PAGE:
Closing up the gap between the tip of the rocker arm and the top of the valve stem reduces the pounding effect that can accelerate valve and rocker wear. Because of this, most of the push rod engines that have been built for the last 60 years have come factory-equipped with hydraulic camshafts and lifters. On newer overhead cam engines, hydraulic cam followers serve essentially the same purpose.
The basic operating principle behind hydraulic camshafts is truly old school technology. In 1910, a French car builder near Le Mans, France named Amedee Bollee invented the first self-adjusting valve tappets. Bollee’s two-piece tappets consisted of an upper and lower piston held slightly apart by a small spring. A port in the side of the lifter bore allowed oil to enter the cavity between the two pistons.
Oil pressure pushed the upper piston up to remove slack between the tappet and valve (this was a flathead engine where the tappets push up directly against the inverted valves). There was no danger of oil pressure pushing the valve open because the pressure exerted by the valve spring holding the valve shut was far greater than the oil pressure inside the tappet.
When the cam lobe raised the tappet, a one-way ball valve in the oil port prevented the oil between the pistons from leaking out. The oil trapped between the two pistons was incompressible, so the tappet acted like a solid member to push the valve open.
In the 1930s, General Motors developed its own “zero lash” tappets for some of its engines. By the 1950s, hydraulic lifters were common in most engines and are still used today.
Inside a Hydraulic Lifter
In a modern hydraulic lifter, a hardened steel push rod cup sits on top of a plunger mounted inside the hollow lifter body. A lock ring in the top of the lifter holds the assembly together. Under the plunger is a spring that holds the plunger up so oil can fill the cavity between the plunger and lifter body. A one-way check valve in the bottom of the plunger allows oil to enter the plunger cavity but traps the oil inside when the lifter moves up. This prevents the lifter from collapsing, which would not allow it to open the valve fully.
The clearance between the plunger and lifter body is extremely tight, typically 0.0002? or less. This is done to limit oil loss from inside the lifter (called the “bleed down” rate) when the valve opens and closes. A small amount of leakage (bleed down) must be allowed with each valve cycle so the lifter can readjust itself to maintain zero valve lash.
Valvetrain clearances change with temperature as the engine heats up and cools down, so the hydraulic lifters have to constantly compensate for thermal expansion in the block, heads, pushrods, valves and other valvetrain components. If this were not done, the lifters might retain too much oil, pump up and overextend themselves, preventing the valves from fully closing. This, in turn, can cause valve float, a loss of compression, misfire, and possible valve damage if a valve remains open long enough to hit a piston.
Features and Limitations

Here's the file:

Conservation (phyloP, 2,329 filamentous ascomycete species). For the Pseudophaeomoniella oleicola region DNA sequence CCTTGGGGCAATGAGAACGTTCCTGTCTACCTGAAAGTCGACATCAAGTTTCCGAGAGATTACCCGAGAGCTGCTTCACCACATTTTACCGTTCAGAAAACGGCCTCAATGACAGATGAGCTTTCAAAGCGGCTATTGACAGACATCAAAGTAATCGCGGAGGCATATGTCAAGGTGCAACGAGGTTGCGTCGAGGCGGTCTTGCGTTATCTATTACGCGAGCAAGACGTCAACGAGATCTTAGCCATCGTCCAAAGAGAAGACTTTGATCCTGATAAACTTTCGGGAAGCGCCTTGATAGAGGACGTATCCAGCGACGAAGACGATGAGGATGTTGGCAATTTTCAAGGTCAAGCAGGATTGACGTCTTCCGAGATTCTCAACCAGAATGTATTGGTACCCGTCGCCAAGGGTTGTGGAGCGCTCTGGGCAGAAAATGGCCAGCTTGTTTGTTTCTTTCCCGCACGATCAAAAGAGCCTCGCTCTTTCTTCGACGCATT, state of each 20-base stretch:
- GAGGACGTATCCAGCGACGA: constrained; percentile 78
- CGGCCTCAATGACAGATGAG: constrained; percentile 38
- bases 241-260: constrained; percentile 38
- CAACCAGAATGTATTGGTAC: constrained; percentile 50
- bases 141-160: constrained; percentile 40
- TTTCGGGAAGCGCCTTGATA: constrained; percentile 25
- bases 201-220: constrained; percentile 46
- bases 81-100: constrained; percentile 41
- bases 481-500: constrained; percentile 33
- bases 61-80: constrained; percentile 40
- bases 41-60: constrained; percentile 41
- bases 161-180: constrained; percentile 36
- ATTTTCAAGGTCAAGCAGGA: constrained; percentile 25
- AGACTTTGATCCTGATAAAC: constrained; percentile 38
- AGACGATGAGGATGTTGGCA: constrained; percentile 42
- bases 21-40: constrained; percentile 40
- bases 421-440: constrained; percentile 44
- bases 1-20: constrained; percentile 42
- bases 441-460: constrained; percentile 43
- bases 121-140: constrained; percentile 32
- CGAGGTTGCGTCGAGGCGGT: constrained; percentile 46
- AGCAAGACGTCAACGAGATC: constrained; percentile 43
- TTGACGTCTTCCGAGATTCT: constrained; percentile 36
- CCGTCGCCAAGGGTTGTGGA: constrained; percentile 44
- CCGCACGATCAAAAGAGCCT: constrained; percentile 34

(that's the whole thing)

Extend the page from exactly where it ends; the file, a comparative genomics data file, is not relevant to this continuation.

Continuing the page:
The very feature that allows hydraulic lifters to self-adjust and maintain zero lash can also work against the lifters at higher engine speeds. As engine rpm increases, the bleed down rate inside the lifters may be too great. There may not be enough time to refill with oil between each valve cycle, causing the lifter to collapse. Or, if the bleed down rate is too low and the lifters retain too much oil, they can pump up and overextend the valves. Either way, you can end up with valve float, misfiring and loss of power.
The rev limit for a typical set of stock hydraulic lifters is usually around 6,200 to 6,500 rpm. If you want to rev the engine higher than this, you either need solid lifters or modified performance lifters that can safely handle higher rpms without pumping up or collapsing.
The bleed-down rate of a hydraulic lifter can be varied by changing the internal clearances between the plunger and lifter body for other reasons too. Some aftermarket hydraulic lifters designed for street use have a higher bleed down rate that effectively reduces camshaft duration by 6 to 10 degrees and valve lift .020 to .030? at low rpm for increased intake vacuum and throttle response. At higher rpms, the higher bleed down rate has less of an effect allowing normal camshaft duration and lift.
Hydraulic lifters that have an “anti-pump up” design are made with tighter internal clearances and/or special valving to reduce bleed down. Anti-pump up lifters allow higher engine speeds and are a good choice for a dual-purpose street/strip engine. One supplier of such lifters says their anti-pump up lifters can handle engine speeds up to 7,500 rpm with no valve float, and can even be used with many camshafts that are designed for solid lifters.
Roller or Flat Tappet?
Aftermarket hydraulic cams and lifters are available in both roller and flat tappet configurations, with flat tappet cams and lifters being the most popular because of their lower price. Even so, roller cams offer many significant advantages over flat tappet cams.
The ramp profile on a flat tappet cam lobe is limited by the size and shape of the lifter body. The ramp cannot be too steep otherwise the bottom of the lifter will dig into the lobe. With a roller cam, much more radical lobe profiles are possible because the relatively small roller can follow a faster change in the lobe profile. This allows the valves to open and close at a faster rate to increase the “area under the curve” for more usable power and torque. Thus, a roller cam with the same lift and duration specs as a flat tappet cam will usually be ground with more aggressive lobes that increase airflow and power.
Comparing Cam Specs
Comparing the lift and duration specs of various camshafts is not as straightforward as it should be because of the ways different camshaft suppliers determine these numbers. Some cam suppliers measure lift when the lifters have moved .006? above the base circle, while others measure lift at from .004?. This can make the duration specs (valve open times) appear longer if the spec is measured from .004? rather than .006?.
It’s not a big deal, but it makes it harder to directly compare one brand of cam to another unless you read the fine print as to how they measure their cams. Comparing “advertised” duration numbers that are measured at .050? is a more accurate way to compare one cam to another.